Risk and protective factors for juvenile eating disorders

Hans Steiner, Winnie Kwan, Tani Graham Shaffer, Shetarra Walker, Samantha Miller, Ashwini Sagar, James Lock

Research output: Contribution to journalArticlepeer-review


Eating disorders are prevalent and complicated disorders which are difficult to treat. Unicausal and main effects models are not likely to do justice to the complexity of psychopathology encountered, as one considers etiology and pathogenesis. Risk and protection can arise out of several domains: biological, psychological and social. Risk and protective factors aggregate in specific developmental phases and interact to produce adverse outcomes. Temperamental factors, eating dysregulation, attachment, deficient self regulation and sociocultural ideals of health and beauty all contribute to pathogenesis. Applying the insights of developmental psychopathology to these disorders has considerable potential to lead to early and preventive interventions. Reviewing the current literature from this perspective and updating a similar discussion from 8 years ago, we witness a continued accumulation of quality empirical data. Compared to previous reviews, the field's attention has shifted to psychosocial/cultural domains relevant to eating, away from biological risk. In the aggregate, these data make possible the increasing differentiation of eating disorders from other psychopathology, and the specific pathways in which anorexia and bulimia may develop. Understanding of risk and vulnerability still outweighs our knowledge of protective factors and resilience. While an ideal study would be longitudinal, such studies are still extremely difficult to conduct and costly, thus, forcing us to further our understanding from lagged designs, cross-sectional data and case control studies. While these have many limitations, they do seem to produce an increasingly coherent account of the development of these disorders and prepare us for more targeted and longitudinal study of high risk populations.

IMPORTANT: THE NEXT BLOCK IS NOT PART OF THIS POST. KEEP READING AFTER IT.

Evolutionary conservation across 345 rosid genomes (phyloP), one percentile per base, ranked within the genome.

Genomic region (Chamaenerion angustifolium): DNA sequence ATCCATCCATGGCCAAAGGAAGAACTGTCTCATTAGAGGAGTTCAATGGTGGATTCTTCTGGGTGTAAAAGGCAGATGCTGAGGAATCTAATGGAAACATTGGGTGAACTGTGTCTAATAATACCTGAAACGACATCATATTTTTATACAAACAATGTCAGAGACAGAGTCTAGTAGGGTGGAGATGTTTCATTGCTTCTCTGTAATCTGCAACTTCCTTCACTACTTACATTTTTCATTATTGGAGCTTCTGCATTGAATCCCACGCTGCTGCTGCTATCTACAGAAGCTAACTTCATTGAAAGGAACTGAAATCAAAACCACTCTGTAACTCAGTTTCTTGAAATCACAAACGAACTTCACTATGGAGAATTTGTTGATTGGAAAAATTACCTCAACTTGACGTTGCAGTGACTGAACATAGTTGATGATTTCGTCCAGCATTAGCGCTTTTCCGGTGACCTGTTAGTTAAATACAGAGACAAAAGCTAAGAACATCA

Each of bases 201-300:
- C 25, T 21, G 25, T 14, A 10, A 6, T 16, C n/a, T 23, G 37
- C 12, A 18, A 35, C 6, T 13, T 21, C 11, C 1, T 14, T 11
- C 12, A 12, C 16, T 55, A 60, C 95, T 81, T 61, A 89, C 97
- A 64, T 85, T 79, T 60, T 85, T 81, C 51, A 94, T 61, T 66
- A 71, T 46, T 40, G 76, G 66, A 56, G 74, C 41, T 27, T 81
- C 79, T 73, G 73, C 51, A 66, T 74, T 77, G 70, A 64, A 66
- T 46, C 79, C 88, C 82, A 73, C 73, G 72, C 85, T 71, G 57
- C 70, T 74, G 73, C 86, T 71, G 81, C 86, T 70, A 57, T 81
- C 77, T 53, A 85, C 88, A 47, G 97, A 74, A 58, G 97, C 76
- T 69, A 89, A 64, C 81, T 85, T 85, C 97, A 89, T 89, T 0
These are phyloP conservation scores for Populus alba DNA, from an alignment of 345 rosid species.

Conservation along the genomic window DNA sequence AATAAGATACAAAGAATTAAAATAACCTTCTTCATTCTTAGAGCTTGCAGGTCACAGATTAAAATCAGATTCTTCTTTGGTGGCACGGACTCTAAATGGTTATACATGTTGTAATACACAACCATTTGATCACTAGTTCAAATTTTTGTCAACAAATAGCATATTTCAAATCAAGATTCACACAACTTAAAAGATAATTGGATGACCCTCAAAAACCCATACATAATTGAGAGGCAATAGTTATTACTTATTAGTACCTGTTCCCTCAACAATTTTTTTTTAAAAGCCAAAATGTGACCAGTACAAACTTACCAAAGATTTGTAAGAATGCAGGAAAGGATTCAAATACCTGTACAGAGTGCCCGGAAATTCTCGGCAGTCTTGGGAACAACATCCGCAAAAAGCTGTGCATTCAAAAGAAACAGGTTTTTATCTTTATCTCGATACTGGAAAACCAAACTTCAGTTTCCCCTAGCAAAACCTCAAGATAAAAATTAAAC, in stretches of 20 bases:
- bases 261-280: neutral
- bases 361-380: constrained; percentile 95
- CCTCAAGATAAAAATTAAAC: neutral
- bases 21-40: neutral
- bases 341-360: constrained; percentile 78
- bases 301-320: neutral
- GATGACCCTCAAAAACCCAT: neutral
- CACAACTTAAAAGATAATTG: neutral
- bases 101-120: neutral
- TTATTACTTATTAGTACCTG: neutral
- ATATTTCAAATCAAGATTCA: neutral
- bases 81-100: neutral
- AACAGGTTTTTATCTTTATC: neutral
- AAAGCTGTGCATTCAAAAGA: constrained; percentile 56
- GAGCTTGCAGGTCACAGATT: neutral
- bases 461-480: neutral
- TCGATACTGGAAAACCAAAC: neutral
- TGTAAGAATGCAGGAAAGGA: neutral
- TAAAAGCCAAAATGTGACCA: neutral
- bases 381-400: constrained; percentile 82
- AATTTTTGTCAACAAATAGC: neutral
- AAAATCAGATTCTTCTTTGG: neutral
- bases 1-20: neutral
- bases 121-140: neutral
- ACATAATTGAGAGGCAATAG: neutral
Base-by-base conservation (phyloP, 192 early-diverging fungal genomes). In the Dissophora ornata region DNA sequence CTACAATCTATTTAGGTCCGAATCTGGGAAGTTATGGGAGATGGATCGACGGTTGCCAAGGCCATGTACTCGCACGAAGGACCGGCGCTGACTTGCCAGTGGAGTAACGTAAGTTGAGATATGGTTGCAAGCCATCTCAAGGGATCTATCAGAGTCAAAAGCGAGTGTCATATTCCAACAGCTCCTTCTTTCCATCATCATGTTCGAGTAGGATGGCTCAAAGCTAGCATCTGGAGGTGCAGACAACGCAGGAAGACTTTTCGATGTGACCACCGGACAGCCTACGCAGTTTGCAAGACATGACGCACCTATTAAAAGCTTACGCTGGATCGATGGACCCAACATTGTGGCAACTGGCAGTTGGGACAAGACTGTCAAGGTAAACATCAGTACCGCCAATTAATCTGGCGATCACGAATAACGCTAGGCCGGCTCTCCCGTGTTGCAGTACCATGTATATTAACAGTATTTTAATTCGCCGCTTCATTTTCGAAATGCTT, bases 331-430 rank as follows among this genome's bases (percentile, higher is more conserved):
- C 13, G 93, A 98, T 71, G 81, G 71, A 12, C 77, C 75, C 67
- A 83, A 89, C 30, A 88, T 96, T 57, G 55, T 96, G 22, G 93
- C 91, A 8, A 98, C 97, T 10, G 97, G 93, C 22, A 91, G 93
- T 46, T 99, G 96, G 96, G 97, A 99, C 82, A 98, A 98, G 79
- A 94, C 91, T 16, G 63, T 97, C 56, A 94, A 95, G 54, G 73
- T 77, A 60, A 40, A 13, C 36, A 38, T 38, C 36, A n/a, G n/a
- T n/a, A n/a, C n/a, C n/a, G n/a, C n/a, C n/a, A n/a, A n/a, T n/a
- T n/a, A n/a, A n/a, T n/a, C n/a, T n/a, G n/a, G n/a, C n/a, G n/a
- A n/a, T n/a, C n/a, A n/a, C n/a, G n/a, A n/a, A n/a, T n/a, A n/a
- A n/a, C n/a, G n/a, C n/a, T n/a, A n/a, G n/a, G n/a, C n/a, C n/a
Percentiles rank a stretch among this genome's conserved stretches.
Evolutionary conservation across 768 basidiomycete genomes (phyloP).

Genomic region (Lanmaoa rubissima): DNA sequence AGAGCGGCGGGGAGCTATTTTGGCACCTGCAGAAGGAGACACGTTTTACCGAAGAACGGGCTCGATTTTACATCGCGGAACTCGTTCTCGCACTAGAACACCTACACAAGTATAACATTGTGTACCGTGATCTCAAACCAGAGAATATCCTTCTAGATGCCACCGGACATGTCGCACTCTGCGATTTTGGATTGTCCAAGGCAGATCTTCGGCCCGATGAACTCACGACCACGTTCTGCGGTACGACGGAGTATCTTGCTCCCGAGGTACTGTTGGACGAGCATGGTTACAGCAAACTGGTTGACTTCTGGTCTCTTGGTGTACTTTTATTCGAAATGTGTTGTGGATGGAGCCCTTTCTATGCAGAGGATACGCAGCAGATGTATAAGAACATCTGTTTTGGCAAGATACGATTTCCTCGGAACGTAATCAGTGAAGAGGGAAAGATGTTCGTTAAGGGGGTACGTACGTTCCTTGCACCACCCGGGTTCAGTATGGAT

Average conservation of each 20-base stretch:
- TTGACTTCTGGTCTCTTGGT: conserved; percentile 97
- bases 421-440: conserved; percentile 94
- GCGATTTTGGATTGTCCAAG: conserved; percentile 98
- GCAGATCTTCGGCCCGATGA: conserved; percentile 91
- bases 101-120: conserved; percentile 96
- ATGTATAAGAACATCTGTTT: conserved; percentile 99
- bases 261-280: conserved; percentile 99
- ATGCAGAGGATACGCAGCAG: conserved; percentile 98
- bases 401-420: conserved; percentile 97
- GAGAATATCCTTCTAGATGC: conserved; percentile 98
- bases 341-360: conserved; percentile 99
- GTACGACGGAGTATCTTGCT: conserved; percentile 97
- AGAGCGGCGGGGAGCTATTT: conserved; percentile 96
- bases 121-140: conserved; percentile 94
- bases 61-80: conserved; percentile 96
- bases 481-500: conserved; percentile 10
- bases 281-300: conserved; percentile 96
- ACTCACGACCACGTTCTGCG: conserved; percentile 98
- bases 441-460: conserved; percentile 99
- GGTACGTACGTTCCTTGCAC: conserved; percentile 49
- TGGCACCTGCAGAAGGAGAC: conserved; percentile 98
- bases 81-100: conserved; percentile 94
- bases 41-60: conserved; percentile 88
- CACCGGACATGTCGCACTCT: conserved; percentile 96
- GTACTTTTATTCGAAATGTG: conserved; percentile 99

Original languageEnglish (US)
Pages (from-to)38-46
Number of pages9
JournalEuropean Child and Adolescent Psychiatry
Issue numberSUPPL. 1
StatePublished - Feb 25 2003


  • Development
  • Eating disorders
  • Pathways
  • Risk and protective factors

ASJC Scopus subject areas

  • Pediatrics, Perinatology, and Child Health
  • Developmental and Educational Psychology
  • Psychiatry and Mental health

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